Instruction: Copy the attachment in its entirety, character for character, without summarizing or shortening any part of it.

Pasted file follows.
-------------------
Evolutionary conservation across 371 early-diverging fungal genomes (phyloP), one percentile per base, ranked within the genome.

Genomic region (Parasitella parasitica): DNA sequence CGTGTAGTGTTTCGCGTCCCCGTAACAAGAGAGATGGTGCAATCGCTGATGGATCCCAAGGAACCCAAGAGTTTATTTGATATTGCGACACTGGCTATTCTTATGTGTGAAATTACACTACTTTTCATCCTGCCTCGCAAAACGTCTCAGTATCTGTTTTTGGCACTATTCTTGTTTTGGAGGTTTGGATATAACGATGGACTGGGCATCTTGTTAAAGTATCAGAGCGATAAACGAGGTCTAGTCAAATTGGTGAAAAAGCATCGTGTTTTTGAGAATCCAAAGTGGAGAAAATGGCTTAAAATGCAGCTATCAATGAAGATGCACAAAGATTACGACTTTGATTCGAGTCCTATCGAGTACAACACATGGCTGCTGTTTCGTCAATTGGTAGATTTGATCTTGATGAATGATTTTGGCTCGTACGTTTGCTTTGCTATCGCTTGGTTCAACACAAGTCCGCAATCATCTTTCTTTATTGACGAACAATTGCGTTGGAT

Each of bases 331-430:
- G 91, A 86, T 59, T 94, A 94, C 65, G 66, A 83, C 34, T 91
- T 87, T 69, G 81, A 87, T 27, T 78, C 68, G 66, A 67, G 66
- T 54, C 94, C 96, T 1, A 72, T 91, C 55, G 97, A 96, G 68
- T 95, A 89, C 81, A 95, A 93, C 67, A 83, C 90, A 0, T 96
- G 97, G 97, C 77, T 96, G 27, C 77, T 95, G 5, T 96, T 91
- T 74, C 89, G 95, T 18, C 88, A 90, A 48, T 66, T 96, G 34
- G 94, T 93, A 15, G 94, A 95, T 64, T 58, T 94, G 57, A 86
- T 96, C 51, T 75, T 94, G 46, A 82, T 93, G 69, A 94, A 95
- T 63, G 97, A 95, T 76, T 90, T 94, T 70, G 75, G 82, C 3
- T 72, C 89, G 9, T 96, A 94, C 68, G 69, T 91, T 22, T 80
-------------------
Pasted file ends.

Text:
Evolutionary conservation across 371 early-diverging fungal genomes (phyloP), one percentile per base, ranked within the genome.

Genomic region (Parasitella parasitica): DNA sequence CGTGTAGTGTTTCGCGTCCCCGTAACAAGAGAGATGGTGCAATCGCTGATGGATCCCAAGGAACCCAAGAGTTTATTTGATATTGCGACACTGGCTATTCTTATGTGTGAAATTACACTACTTTTCATCCTGCCTCGCAAAACGTCTCAGTATCTGTTTTTGGCACTATTCTTGTTTTGGAGGTTTGGATATAACGATGGACTGGGCATCTTGTTAAAGTATCAGAGCGATAAACGAGGTCTAGTCAAATTGGTGAAAAAGCATCGTGTTTTTGAGAATCCAAAGTGGAGAAAATGGCTTAAAATGCAGCTATCAATGAAGATGCACAAAGATTACGACTTTGATTCGAGTCCTATCGAGTACAACACATGGCTGCTGTTTCGTCAATTGGTAGATTTGATCTTGATGAATGATTTTGGCTCGTACGTTTGCTTTGCTATCGCTTGGTTCAACACAAGTCCGCAATCATCTTTCTTTATTGACGAACAATTGCGTTGGAT

Each of bases 331-430:
- G 91, A 86, T 59, T 94, A 94, C 65, G 66, A 83, C 34, T 91
- T 87, T 69, G 81, A 87, T 27, T 78, C 68, G 66, A 67, G 66
- T 54, C 94, C 96, T 1, A 72, T 91, C 55, G 97, A 96, G 68
- T 95, A 89, C 81, A 95, A 93, C 67, A 83, C 90, A 0, T 96
- G 97, G 97, C 77, T 96, G 27, C 77, T 95, G 5, T 96, T 91
- T 74, C 89, G 95, T 18, C 88, A 90, A 48, T 66, T 96, G 34
- G 94, T 93, A 15, G 94, A 95, T 64, T 58, T 94, G 57, A 86
- T 96, C 51, T 75, T 94, G 46, A 82, T 93, G 69, A 94, A 95
- T 63, G 97, A 95, T 76, T 90, T 94, T 70, G 75, G 82, C 3
- T 72, C 89, G 9, T 96, A 94, C 68, G 69, T 91, T 22, T 80